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Wednesday, January 26, 2022

The Black Death


The Triumph of Death by Pieter Bruegel the Elder, circa 1562

     The bubonic plague is responsible for the most fatal pandemic recorded in human history. Known as the Great Pestilence, Black Plague, Black Death and similar names, this pandemic caused the deaths of an estimated 75-200 million people in Europe, Asia, and North Africa. Unlike COVID, which is caused by a virus, bubonic plague is caused by the bacterium Yersinia pestis which is commonly found in fleas carried by ground rodents, especially rats. Humans bitten by the fleas can contract the disease.

Citizens of Tournai Belgium Bury Plague Victims by Pierart dou Tielt, circa 1353

     The Black Death originated in China and Inner Asia, and was spread by the army that besieged the port of Kaffa (now Feodosiya), Crimea in 1347. From there, ships carried the epidemic to Mediterranean ports. It spread inland, affecting North Africa, mainland Europe, Great Britain, and Scandinavia.

Copper engraving of Doctor Schnabel, a plague doctor in Rome, by Paul Fürst circa 1721

     In 17th-century Europe, the physicians who tended to plague victims usually wore an outfit credited to Charles de Lorme, a physician who tended to many European royals. The ensemble included a coat covered in scented wax, breeches connected to boots, a tucked-in shirt, and a hat and gloves made of goat leather. The head covering included spectacles and a mask with a nose, which de Lorme described as “half a foot long, shaped like a beak, filled with perfume with only two holes, one on each side near the nostrils, but that can suffice to breathe and carry along with the air one breathes the impression of the [herbs] enclosed further along in the beak.” The purpose of this beak was to remove bad smells, which were thought to be the principal cause of the disease.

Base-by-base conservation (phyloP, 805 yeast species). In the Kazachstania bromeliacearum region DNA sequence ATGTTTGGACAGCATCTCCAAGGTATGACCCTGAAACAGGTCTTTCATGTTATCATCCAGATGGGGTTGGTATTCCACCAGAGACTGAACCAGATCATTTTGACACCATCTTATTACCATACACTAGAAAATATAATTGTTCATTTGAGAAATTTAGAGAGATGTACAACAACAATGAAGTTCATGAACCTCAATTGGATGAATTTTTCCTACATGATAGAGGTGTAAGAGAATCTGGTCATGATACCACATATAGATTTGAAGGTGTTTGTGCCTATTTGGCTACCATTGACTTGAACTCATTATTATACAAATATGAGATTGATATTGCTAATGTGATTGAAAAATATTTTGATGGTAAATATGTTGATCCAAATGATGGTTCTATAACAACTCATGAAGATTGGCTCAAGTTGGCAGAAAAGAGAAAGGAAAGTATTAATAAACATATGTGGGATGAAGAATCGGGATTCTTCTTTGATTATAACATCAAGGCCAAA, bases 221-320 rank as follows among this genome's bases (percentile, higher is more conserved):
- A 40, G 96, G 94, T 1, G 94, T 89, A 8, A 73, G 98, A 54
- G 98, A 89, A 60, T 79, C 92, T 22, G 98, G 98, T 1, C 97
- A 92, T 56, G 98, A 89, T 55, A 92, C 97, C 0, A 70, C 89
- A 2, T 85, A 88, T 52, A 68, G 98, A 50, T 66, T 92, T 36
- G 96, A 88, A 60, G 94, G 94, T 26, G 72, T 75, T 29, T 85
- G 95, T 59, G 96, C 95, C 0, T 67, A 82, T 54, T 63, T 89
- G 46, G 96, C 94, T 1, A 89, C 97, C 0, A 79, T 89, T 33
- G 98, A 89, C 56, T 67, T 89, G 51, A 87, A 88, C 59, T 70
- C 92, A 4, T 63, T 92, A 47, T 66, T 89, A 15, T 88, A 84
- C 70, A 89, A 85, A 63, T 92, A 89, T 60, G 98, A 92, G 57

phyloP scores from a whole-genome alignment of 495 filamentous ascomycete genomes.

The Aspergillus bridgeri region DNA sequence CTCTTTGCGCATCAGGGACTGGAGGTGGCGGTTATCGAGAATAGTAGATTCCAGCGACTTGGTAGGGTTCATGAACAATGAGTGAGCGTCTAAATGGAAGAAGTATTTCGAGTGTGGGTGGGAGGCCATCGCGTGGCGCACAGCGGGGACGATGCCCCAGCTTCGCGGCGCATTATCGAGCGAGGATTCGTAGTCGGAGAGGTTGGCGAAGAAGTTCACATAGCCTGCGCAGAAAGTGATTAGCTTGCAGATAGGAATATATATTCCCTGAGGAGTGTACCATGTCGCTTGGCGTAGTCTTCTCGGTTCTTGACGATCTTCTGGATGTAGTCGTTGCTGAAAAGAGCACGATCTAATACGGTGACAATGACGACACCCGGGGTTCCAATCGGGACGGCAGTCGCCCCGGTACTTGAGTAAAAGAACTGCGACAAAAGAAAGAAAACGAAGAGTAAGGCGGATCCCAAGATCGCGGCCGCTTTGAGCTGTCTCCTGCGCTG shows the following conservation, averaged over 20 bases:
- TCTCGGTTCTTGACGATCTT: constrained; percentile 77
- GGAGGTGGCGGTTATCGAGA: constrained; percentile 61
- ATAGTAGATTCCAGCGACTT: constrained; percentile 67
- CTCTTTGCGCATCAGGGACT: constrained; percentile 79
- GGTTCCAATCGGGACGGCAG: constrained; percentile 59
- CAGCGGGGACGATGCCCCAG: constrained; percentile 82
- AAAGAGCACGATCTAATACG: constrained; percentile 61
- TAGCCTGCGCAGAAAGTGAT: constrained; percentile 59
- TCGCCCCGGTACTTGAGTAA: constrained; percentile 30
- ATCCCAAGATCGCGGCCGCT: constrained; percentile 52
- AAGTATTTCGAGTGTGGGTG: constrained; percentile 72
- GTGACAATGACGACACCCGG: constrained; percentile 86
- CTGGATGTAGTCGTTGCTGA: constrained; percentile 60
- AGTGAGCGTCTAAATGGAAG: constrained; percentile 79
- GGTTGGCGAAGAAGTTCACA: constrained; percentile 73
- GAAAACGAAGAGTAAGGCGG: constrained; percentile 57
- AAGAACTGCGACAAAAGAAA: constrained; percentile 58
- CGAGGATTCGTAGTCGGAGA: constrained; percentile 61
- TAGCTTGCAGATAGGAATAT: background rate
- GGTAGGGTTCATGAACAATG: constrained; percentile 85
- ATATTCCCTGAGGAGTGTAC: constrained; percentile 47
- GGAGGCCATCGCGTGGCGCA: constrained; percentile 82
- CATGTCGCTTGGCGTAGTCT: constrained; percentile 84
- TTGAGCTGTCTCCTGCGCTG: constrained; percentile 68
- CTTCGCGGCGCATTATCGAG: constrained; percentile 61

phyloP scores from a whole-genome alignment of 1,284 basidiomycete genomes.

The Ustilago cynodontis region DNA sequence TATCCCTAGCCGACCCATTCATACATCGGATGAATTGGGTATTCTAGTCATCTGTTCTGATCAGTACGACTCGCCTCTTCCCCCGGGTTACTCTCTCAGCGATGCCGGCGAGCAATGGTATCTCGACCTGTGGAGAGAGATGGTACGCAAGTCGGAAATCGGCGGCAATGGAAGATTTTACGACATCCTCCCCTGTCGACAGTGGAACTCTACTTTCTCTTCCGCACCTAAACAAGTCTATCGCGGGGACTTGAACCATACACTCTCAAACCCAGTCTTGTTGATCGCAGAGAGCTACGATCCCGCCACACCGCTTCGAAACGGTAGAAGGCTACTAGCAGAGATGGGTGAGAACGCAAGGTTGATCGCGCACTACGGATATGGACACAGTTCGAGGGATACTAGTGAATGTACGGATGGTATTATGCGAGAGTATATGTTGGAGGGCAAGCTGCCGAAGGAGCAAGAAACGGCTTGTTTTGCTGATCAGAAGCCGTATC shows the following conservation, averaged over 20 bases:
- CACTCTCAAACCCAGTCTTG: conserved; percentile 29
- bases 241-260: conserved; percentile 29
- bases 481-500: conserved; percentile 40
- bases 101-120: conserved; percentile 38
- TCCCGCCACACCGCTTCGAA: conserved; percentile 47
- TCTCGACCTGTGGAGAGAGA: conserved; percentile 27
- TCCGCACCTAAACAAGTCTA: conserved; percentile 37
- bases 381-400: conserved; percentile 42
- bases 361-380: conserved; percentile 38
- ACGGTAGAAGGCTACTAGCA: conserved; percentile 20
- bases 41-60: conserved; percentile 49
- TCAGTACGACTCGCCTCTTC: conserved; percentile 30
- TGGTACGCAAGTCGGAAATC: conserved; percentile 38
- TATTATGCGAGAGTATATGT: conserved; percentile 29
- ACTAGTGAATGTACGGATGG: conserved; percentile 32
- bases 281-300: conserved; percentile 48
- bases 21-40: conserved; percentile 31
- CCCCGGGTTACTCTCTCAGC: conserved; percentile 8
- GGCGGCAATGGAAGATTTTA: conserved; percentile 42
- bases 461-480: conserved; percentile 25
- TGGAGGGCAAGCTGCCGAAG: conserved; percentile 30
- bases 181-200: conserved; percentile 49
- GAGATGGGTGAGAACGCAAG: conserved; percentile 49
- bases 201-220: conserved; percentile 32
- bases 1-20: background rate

With no understanding as to the actual cause of the Black Plague and little or no medical training, the doctors used a variety of measures to treat victims. Putting frogs on swollen lymph nodes to “re-balance the humors” or attaching leeches for bloodletting were common treatments. Poultices of floral compounds or onion and butter were applied to the inflamed areas. Even arsenic and coatings of mercury were used.  In attempts to drive out the demons invading the victims’ bodies, a variety of methods to induce diarrhea were tried. In the end, most patients died, and an important task of the doctor was to compile public records of plague deaths.

Bubonic plague causes the skin and flesh to die and turn black. CDC

     During the Great Pestilence, three forms of the plague were seen. Bubonic plague refers to the painful lymph node swellings called buboes which oozed pus and bled. Victims underwent damage to the skin and underlying tissue until they were covered in dark blotches, hence the name Black Plague or Black Death. This was the most common form during the pandemic, with a mortality rate of 30-75%, with four out of five victims dying within eight days of onset.

     The pneumonic plague was airborne and attacked the lungs before the rest of the body. Pneumonic plague was the second most common form seen during the Black Death, with a mortality rate of 90-95%.

     The third form was septicemic plague. The bite of an infected flea was the primary route for contracting this deadly form of blood poisoning that was almost always fatal, with a mortality rate of 99-100%. This was the rarest of the three plague varieties.